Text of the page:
"The Military's Persistent Gender Divide"
Op-Ed, The Boston Globe
April 23, 2012
Author: Juliette Kayyem, Lecturer in Public Policy
Belfer Center Programs or Projects: International Security
With all the focus on the "war on women," the issue of war and women isn't getting its share of attention. On Monday, Defense Secretary Leon Panetta announced new rules to combat sexual assaults in the military. Over 3,000 alleged assaults are reported annually, but the Pentagon now admits that the actual number of incidents is probably closer to 19,000 due to systemic underreporting. This acknowledgment marks a cultural shift to protect women in the hopes that the military can recruit, retain, and promote them to the highest levels of command.
There is, however, one persistent barrier to all this "equal status" talk: Changing the culture of the military toward women requires more than amending the sexual assault procedures. It means changing the combat exclusion rules. All the good words about inclusiveness and gender protection mask a more fundamental division: Women are underrepresented in the highest ranks not because of pervasive sexual assault, but because they are still formally excluded from the most honored role of all, that of combat soldier.
Giving women the opportunity to serve equally on the battlefield will require the same kind of effort that brought about the changes in the military's handling of sexual-assault claims. The rules announced by Panetta came after tremendous pressure from Congress. In particular, Massachusetts Representative Niki Tsongas, a Democrat, and Ohio Representative Mike Turner, a Republican, led a bipartisan effort as co-chairs of the Caucus on Military Sexual Assault.
They pushed the military to require that higher officers be the ones to make the decisions on whether to pursue sexual-assault claims. Formerly, it was the most junior commander in the accuser's chain of command who determined whether a case would go forward. Those officers tended not only to be inexperienced, but not objective. Often, they were the direct supervisor of both the victim and the accused. In 2011, 68 percent of "actionable" assaults, those that were determined to be substantiated, were still not prosecuted in military courts because of low-level commanders' use of their discretion. Now, such decisions will be made at the colonel or Navy captain level, a major elevation in experience, seniority, and objectivity.
While the new procedures are important, they are also low-hanging fruit. From the looks of it, the Pentagon finally made the rather basic determination that a junior officer, most likely male, should no longer be given the sole discretion to determine whether one of his subordinates, most likely male, was guilty of an assault on another of his subordinates, most likely female. It is a good start, but not exactly brilliant.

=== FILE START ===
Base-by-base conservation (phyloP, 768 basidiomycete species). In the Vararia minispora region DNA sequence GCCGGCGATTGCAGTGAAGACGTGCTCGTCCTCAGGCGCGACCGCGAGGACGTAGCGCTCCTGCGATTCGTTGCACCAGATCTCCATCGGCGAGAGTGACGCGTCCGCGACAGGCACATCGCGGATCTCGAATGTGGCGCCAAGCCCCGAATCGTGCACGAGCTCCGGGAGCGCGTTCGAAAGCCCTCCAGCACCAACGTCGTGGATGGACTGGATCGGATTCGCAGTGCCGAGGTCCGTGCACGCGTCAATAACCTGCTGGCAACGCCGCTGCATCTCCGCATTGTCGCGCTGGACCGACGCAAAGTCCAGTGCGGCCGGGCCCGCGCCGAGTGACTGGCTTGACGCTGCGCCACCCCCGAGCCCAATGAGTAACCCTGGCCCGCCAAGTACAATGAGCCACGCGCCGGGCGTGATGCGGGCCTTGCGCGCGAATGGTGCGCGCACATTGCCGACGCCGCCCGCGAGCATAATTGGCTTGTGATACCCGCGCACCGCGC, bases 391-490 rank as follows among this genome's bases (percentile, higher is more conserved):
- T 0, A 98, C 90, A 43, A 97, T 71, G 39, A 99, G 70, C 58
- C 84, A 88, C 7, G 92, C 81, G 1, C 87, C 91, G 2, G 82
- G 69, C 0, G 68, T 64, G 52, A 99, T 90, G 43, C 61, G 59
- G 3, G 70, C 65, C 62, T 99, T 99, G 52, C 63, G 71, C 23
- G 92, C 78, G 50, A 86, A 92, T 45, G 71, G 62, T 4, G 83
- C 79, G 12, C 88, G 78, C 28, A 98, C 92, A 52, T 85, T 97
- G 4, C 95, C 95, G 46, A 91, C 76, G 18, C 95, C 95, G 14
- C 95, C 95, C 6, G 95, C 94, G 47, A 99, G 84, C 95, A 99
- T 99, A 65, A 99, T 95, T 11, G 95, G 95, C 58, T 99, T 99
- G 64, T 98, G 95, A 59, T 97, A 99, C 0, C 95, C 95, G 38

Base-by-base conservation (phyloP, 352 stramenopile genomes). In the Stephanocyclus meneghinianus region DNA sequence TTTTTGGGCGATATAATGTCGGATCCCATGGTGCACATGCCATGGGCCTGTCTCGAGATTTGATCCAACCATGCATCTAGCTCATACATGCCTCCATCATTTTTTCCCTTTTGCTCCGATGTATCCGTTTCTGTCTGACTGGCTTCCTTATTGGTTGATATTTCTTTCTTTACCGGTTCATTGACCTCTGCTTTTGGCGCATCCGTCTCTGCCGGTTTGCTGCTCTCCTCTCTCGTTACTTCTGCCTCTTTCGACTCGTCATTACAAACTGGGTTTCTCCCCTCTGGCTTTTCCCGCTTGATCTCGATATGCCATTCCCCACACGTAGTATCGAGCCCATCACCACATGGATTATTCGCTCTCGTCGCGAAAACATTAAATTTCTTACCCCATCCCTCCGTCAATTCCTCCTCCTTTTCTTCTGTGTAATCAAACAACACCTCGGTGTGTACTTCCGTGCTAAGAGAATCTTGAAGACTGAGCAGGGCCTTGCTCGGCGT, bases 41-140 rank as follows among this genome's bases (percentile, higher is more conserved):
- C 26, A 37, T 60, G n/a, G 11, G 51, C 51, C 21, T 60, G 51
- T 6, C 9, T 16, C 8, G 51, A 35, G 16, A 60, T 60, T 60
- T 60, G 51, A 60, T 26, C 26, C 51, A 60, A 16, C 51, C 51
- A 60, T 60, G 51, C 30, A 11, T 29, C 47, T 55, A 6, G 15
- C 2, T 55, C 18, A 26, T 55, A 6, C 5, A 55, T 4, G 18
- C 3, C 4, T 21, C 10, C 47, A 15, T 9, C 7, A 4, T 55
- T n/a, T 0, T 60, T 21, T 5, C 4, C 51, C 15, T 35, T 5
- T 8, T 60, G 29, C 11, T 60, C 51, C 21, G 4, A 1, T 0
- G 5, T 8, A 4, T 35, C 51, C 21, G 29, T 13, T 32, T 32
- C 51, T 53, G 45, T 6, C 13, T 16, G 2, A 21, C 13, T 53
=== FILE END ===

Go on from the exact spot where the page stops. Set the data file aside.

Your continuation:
We are the most civilized nation in the world that still formally excludes women from combat. "Formally" is the operative word. Women are so close to the battle lines now that 144 female soldiers have been killed while deployed in the wars in Iraq and Afghanistan. Over a quarter of a million women have served in those wars. After a recent review, the Pentagon opened up 14,000 new combat-related jobs to females, but still kept a quarter of a million slots out of reach. Gender-neutral physical requirements should be the sole factor in determining qualifications for such jobs. And because combat duty is often the key to advancement, it should be no wonder that while women make up 14 percent of active-duty military, they represent only 7 percent of flagged officers.
Those who have never served might assume that placing women so close to men in combat is actually what is leading to an increase in sexual violence. That's an easy, blame-the-victim, excuse. Perhaps the explanation for the fact that assaults have increased steadily since 2006 is the stress of 10 years of war or the lowering of recruitment standards to fill the ranks without a draft. No other country shows evidence of a direct correlation between combat proximity and sexual assault.
The combat exclusion rules create a ranking system that is based not on skill, experience, or physical aptitude. There are consequences of such an attitude for any institution. We don't know if lifting the combat exclusion rules would lesson the prevalence of sexual assaults. The Pentagon had a chance to test that theory and passed it up. Maybe, one day, they will have combat rules as "inclusive" as their new regulations on sexual assault.
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